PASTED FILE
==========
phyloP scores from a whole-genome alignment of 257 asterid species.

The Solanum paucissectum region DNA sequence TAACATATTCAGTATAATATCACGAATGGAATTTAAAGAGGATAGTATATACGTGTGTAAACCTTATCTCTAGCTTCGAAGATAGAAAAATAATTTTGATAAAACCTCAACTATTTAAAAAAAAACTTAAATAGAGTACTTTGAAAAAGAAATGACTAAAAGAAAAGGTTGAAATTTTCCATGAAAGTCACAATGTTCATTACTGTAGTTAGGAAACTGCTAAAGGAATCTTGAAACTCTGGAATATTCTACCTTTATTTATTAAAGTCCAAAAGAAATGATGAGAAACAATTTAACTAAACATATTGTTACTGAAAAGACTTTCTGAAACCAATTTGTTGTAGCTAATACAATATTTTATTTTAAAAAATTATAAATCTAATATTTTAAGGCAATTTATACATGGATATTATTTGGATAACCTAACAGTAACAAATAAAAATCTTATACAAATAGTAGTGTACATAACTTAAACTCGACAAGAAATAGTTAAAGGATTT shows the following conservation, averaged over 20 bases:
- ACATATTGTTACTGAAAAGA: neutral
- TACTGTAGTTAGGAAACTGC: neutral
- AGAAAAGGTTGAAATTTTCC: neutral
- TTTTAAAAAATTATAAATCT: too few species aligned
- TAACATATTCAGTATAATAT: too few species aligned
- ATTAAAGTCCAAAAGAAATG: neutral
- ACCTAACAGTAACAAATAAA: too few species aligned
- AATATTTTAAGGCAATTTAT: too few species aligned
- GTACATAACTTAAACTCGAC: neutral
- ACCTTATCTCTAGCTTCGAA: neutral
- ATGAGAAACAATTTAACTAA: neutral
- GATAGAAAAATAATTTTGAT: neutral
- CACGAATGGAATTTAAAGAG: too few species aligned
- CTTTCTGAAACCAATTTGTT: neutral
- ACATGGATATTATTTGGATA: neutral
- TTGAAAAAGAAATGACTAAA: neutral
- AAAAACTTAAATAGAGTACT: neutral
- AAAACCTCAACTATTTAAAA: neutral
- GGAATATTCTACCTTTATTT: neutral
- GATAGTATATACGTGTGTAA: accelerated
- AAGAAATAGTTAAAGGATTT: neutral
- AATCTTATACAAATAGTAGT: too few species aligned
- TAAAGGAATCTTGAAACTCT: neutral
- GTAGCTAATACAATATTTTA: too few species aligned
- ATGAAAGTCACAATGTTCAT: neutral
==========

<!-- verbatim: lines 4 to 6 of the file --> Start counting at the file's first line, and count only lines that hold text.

- TACTGTAGTTAGGAAACTGC: neutral
- AGAAAAGGTTGAAATTTTCC: neutral
- TTTTAAAAAATTATAAATCT: too few species aligned